How to safeguard your API Keys in Android projects with GitHub secrets

Jordan Mungujakisa
Make Android
Published in
5 min readJun 18, 2023

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Photo by Christopher Gower on Unsplash

Introduction

APIs play a crucial role in the development of various applications. As developers, we often rely on numerous APIs to enhance the functionality and user experience of our projects. However, with the increasing importance of API integration comes the responsibility of securing the associated API keys.

Recently, our team at Remote Squad faced a similar challenge while working on a project that relied heavily on API consumption. Protecting these API keys became a top priority to mitigate potential risks and maintain the integrity of our project. We realized that pushing these keys directly to the GitHub repository was not a viable option, as it could expose sensitive information to unauthorized users.

Financial risks associated with insecure API keys can be detrimental to a project. API keys are often associated with service plans that have usage-based costs. If unauthorized individuals gain access to your API keys, they can exploit them to make requests that you’ll ultimately have to pay for. This can lead to unexpected and significant financial losses for your organization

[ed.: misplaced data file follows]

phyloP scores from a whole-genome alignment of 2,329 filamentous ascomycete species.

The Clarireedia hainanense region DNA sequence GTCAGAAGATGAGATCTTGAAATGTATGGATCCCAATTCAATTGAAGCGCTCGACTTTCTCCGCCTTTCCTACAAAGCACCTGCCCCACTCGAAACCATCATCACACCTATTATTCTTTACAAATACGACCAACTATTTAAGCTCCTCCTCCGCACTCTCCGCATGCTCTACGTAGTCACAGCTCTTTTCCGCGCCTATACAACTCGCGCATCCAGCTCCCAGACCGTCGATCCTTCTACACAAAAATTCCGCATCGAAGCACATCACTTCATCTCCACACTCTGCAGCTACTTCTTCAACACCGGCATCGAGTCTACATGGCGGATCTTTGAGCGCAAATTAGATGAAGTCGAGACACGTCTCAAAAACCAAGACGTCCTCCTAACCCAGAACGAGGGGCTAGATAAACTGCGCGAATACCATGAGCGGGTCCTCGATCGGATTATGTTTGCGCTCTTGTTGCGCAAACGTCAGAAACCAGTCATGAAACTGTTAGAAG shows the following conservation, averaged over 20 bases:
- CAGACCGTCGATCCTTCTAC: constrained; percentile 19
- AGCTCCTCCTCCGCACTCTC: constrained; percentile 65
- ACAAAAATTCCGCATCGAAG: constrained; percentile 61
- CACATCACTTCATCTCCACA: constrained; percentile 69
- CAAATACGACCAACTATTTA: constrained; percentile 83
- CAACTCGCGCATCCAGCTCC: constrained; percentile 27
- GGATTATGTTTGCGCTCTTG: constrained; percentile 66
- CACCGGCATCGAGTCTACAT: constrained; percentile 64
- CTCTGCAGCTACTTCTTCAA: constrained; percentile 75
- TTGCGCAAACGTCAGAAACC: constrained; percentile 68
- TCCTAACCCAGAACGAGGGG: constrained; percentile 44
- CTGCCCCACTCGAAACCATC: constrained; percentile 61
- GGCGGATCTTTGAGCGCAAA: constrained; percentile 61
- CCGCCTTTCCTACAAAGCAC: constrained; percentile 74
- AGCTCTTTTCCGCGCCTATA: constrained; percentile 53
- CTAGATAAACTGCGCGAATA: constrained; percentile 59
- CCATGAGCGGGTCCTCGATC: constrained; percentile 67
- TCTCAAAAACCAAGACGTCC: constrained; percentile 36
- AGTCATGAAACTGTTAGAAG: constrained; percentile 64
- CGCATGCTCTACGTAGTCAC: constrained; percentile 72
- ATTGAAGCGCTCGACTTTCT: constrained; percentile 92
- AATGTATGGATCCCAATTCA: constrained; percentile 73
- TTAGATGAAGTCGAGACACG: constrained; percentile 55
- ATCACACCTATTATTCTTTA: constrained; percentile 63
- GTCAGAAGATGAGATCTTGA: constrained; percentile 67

I would like to share the effective methods we used to protect our API keys. Our approach not only ensured the confidentiality of these keys but also allowed us to seamlessly integrate them into our Continuous Integration/Continuous Deployment (CI/CD) workflows using GitHub Actions. By following the steps outlined in this article, you too can learn how to protect your project’s API keys and maintain data privacy.

Storing API Keys in the local.properties File

To securely store API keys, one effective method is to utilize the local.properties file. This file serves as a secure storage option within your Android project and ensures that sensitive information, such as API keys, is not exposed in your version control system.

By adding the local.properties file to your project’s .gitignore file, you can prevent it from being committed to your repository. This ensures that the API keys remain confidential and are only accessible on the local development environment.

To add API keys to the local.properties file, follow these steps: